As a work of applied theatre that addresses ‘something beyond the form itself (Ackroyd, 2000), Bakkhai succeeded as a project that provided high social and cultural impact for funders and the wider community. It was a key project to help presenting venue and co-producer Bunbury Regional Entertainment Centre (BREC) meet its mission to remain a leading performing arts and conference venue, cultural developer, educator and public meeting place. An audience of more than 650 over three performances ensured it was a commercial success for the venue, with tickets sales doubling break-even. Strong evidence of social impact is seen in BREC’s audience survey, quoted in their annual report: ‘Fierce and gripping. Incredible what community performers can achieve with a professional creative team leading it’ (Bunbury Regional Theatre, 2018). For funding partner Culture and the Arts (WA), projects were to reflect their regions; the Bakkhai project was both located within and made explicit reference to the ensemble’s regional home. Furthermore, it provided professional work for six emerging artists in art, design, music, writing, and performance, whose practices cohered around the potent metaphor of place, ‘Thebes of the South West’ (McKenzie, 2019). Participants had the opportunity to partake in a collaborative theatrical endeavour within which their creative voices were valued and given prominence in musical language and physical patterns in dance and ensemble work. The focus group discussion makes clear that participants found the experience a joyful and transformative one.

As participants and researchers, we have further enjoyed the satisfaction of observing the ways in which our situated affective methodology' engages with performative inquiry and informs ways in which we collect and make sense of our data, recruiting our affective selves as tools for data analysis. We argue that our methodology achieves a more authentic and full account of the ways in which a community group theorises and makes sense of their participation in collaborative theatre than methodologies claiming scientific objectivity. In much the same way that affect connects internal feeling and outward representation of emotion (Franks, 2014), and that embodied experience connects wholeness of one’s own experience with social connectedness (Manning, 2010), our insights as researchers are enhanced through our connection to the milieu of that which we research (Blackman & Venn, 2010). By tracking the impacts of affect throughout this project, from studio methods, to affective traces in data, to data analysis, we become attuned to the sophisticated ways in which Bakkkats participants reflected upon and theorised their own experiences to inform their social and embodied understandings of performance and its affects.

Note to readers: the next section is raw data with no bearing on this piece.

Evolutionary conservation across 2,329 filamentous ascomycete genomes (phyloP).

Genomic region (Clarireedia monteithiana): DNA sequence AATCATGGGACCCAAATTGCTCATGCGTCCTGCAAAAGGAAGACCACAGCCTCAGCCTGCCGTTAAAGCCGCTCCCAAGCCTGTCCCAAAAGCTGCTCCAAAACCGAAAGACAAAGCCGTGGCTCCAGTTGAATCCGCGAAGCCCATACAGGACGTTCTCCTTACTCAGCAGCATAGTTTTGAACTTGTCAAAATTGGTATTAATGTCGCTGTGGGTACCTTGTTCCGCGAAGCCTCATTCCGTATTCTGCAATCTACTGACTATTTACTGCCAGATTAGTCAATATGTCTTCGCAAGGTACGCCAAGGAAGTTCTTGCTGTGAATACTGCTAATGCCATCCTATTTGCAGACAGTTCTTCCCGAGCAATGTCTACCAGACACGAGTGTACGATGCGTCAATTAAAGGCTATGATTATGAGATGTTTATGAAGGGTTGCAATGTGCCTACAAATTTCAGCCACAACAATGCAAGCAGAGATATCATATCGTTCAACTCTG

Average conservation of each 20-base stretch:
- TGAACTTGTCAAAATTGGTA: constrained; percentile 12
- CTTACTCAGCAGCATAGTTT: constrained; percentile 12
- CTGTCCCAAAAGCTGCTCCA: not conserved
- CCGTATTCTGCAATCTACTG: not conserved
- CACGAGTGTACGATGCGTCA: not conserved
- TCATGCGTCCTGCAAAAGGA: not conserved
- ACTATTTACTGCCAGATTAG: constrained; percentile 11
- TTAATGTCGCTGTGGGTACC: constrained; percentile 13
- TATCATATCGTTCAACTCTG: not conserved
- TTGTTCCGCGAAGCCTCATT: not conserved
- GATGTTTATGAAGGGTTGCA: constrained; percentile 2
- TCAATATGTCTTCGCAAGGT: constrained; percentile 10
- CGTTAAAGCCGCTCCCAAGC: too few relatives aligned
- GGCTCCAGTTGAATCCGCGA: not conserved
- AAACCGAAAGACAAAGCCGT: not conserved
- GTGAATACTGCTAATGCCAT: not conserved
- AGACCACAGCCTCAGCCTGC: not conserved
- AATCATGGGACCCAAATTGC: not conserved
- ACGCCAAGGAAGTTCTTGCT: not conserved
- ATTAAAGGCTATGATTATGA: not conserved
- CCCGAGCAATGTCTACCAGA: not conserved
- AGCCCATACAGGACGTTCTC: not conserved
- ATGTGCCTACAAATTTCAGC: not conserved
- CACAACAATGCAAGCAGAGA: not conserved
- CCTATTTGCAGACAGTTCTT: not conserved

Thus, our situated affective methodology' reveals three key insights: firstly, Bakkhai's corporeal and sensual studio methods established affective relations between participants, the play-world, and the more-than-human world of the South West bioregion, and these relational qualities are enhanced when participants engage their whole organism. Secondly, Bakkhai built an affective community and a sense of belonging that is specific to the social and geographic context of the South West, where this is enhanced in active participation in sense-making, as in the focus group discussion. Thirdly, performance of Bakkhai produced palpable audience affect and a powerful understanding of the potential of performance, which participants readily theorised in relation to the studio methodology of the open score, and traditional notions of transformation through catharsis. And finally, our situated affective methodology offers a way of researching affect that attends to the ‘inward and internalised feeling’ (Franks, 2014, p. 4) of those undertaking the research. We hope that readers will also note their affective responses to this paper, and perhaps be inspired to include situated affective analysis in their own research.